Health expenditure in relation to GDP

How much a country spends on health care in relation to all other goods and services in the economy, and how that changes over time, depends not only on the level of health spending but also on the size of the economy. During the 1990s and early 2000s, EU countries generally saw health spending outpace the rest of the economy, leading to an almost continual rise in the ratio of health expenditure to gross domestic product (GDP), but this trend was disrupted with the financial and economic crisis of 2008/09. The COVID-19 pandemic also led to fundamentally diverging growth patterns of health spending and economic output resulting in a major adjustment of this indicator.

In 2020, an unprecedented 10.9% of the GDP of the European Union was devoted to health care (Figure 5.3). Germany and France dedicated the highest shares to health at over 12% of their respective GDP. Sweden, Austria, the Netherlands and Belgium also spent over 11% of their GDP on health. The lowest shares of the overall economic output allocated to health were in Luxembourg (5.8%), Romania (6.3%), Poland (6.5%) and Ireland (7.1%). Across the whole of Europe, the United Kingdom and Switzerland were additional high spenders on health (with shares at around 12%), while Türkiye allocated the lowest share (4.6%).

Between 2013 and 2019, health expenditure per capita growth was broadly in line with GDP per capita growth in EU member countries (Figure 5.4). Following years of austerity and slow growth caused by the global financial crisis of 2008/09, health expenditure and GDP both grew between 2013 and 2019 at around the same rate, with both averaging an annual 2.5% growth in real terms. Consequently, health expenditure as a share of GDP remained relatively stable over the same period in many countries (Figure 5.5), at around 10% across the European Union.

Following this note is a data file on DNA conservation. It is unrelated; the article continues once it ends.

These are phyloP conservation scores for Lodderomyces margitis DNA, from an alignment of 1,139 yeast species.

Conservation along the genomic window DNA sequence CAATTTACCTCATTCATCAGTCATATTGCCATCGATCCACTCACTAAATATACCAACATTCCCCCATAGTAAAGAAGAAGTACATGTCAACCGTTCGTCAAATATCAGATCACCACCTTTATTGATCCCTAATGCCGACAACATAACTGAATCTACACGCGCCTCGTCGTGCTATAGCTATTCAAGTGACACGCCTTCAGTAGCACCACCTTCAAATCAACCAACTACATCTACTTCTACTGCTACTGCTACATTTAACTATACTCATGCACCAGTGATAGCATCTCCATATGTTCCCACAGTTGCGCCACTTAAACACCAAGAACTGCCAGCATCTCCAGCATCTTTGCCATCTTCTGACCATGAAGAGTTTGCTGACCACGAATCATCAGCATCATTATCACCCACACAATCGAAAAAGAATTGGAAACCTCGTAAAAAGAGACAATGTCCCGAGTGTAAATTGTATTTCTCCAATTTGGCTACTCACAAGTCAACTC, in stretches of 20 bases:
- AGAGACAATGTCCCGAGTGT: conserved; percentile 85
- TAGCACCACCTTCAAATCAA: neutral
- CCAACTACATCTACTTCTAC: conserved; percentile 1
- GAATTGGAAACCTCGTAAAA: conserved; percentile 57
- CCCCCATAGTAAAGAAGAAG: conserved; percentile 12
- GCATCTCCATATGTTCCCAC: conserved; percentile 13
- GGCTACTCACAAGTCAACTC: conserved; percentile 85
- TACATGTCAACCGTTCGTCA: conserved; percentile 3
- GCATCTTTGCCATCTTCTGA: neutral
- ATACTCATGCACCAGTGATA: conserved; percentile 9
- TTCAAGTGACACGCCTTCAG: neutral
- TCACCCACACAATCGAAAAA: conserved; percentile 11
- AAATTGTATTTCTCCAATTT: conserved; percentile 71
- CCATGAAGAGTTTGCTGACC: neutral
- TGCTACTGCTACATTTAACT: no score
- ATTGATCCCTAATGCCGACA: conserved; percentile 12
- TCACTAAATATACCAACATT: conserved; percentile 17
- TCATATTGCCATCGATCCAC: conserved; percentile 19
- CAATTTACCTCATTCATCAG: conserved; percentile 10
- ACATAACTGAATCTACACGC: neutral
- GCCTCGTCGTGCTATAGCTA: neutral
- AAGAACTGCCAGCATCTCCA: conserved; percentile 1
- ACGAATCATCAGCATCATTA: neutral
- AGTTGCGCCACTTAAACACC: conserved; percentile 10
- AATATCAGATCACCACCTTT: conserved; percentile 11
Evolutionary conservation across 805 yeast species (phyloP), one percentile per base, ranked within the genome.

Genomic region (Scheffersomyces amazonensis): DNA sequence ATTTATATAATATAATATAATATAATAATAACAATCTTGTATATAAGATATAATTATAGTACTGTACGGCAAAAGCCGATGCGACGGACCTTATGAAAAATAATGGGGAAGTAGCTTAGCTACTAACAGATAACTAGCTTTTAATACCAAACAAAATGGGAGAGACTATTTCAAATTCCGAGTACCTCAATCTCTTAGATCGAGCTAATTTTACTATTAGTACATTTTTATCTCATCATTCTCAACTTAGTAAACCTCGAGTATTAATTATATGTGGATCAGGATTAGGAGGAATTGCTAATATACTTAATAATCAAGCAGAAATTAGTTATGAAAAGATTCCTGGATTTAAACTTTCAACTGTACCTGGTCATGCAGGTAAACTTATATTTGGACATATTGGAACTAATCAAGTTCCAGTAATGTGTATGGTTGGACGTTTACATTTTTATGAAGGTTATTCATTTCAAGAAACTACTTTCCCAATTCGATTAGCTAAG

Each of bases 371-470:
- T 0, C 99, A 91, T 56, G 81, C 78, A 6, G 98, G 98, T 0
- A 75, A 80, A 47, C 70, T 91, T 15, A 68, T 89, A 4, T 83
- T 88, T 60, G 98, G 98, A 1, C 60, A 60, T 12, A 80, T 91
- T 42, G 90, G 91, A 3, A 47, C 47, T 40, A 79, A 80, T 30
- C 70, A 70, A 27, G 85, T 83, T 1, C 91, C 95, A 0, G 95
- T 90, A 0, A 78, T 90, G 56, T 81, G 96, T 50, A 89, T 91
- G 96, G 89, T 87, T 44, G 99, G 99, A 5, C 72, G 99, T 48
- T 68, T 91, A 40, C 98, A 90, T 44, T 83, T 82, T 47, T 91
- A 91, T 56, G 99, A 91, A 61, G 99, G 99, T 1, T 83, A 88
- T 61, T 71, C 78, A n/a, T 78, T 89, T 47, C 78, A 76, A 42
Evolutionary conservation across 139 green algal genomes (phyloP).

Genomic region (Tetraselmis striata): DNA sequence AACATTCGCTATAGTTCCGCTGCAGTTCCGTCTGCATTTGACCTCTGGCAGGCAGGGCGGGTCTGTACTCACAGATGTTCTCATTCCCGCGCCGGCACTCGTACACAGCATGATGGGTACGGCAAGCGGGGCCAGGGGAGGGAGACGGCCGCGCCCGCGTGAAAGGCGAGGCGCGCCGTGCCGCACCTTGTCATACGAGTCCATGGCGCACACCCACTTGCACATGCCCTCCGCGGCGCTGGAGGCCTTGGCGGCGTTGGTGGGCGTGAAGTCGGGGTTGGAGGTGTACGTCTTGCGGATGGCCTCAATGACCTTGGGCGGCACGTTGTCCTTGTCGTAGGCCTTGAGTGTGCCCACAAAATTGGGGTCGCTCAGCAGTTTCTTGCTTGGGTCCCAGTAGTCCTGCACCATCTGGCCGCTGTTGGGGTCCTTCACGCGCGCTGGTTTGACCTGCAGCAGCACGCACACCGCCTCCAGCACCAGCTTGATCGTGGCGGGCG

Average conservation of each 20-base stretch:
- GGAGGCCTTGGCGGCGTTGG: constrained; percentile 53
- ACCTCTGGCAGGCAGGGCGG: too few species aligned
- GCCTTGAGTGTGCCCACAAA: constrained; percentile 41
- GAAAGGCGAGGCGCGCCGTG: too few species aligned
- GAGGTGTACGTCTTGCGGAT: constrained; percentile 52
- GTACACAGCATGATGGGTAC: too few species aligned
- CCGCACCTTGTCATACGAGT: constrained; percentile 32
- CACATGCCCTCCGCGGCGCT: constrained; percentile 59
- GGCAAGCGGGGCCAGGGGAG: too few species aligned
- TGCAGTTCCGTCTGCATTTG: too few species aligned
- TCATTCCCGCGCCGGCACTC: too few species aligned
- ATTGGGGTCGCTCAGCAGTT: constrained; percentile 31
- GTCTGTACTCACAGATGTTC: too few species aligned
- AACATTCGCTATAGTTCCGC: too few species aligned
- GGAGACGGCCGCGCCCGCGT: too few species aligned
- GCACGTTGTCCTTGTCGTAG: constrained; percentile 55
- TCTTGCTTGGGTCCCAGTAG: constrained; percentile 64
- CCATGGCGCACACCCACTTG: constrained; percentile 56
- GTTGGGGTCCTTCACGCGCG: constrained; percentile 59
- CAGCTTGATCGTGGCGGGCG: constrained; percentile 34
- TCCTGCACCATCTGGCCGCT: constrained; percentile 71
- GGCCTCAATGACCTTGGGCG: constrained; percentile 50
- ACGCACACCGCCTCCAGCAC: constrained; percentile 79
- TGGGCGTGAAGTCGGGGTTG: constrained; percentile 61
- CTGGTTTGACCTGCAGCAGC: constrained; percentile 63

However, the COVID-19 crisis had significant consequences for both economic and health spending growth in 2020. The pandemic saw a new array of direct and indirect costs for the health sector, associated with the treatment and management of COVID-19 patients and the scaling up of treatment capacity. At the same time, lockdown measures and restrictions on economic activity caused GDP to plummet across nearly all EU countries. Between 2019 and 2020, average health expenditure per capita grew by 5.5% across EU member countries, while GDP per capita fell rapidly by nearly 5% on average over the same period. As a result, health expenditure as a share of GDP increased substantially by 1 percentage point to 10.9% in 2020 across the European Union.

Preliminary estimates for 2021 point to further volatility in the evolution of health expenditure and GDP. Further increases in health expenditure can be observed for a handful of EU member countries for 2021 as countries face continuing pandemic-associated costs. These include the financing of vaccination programmes, testing and surveillance, and increased demand for health services. On the other hand, subsidies to health providers are expected to be much more limited in 2021 compared to the previous year. Further uncertainties beyond 2021 lie ahead, as EU member countries experience growing economic challenges in light of the war in Ukraine, high inflation and disruptions in supply chains.

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